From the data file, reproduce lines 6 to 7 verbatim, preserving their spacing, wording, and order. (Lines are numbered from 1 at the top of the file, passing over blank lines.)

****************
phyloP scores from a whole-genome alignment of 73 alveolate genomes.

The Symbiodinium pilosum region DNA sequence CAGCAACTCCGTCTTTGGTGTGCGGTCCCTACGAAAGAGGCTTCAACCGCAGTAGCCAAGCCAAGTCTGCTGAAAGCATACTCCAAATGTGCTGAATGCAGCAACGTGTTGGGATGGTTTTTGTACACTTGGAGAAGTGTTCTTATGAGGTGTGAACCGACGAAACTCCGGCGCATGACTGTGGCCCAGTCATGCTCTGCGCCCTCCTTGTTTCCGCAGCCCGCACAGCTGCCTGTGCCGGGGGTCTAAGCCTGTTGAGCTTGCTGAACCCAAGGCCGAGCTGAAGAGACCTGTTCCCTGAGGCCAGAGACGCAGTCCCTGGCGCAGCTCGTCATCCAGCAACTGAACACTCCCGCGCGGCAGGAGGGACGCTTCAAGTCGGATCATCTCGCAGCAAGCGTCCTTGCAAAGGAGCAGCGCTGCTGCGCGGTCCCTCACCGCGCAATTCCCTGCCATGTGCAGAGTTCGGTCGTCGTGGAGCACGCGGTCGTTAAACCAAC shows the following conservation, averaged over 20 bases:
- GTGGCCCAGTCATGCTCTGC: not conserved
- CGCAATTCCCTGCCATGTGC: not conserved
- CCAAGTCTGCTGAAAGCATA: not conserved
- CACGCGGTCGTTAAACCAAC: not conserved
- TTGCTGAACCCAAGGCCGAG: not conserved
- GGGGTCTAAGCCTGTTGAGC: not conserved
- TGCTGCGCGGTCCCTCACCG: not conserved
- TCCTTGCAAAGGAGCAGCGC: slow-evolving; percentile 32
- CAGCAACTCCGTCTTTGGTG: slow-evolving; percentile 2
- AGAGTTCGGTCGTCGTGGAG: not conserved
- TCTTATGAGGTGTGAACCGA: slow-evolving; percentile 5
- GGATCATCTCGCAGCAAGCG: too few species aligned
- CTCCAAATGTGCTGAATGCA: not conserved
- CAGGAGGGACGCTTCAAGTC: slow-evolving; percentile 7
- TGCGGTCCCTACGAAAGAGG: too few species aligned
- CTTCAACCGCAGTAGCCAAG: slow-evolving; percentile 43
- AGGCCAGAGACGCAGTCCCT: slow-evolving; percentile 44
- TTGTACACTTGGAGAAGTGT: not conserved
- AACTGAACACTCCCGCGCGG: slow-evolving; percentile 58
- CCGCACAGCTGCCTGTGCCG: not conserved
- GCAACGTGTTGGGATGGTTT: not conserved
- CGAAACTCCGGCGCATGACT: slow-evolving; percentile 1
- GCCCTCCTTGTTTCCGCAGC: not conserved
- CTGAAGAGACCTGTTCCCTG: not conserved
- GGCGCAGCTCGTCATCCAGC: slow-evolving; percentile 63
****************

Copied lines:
- CACGCGGTCGTTAAACCAAC: not conserved
- TTGCTGAACCCAAGGCCGAG: not conserved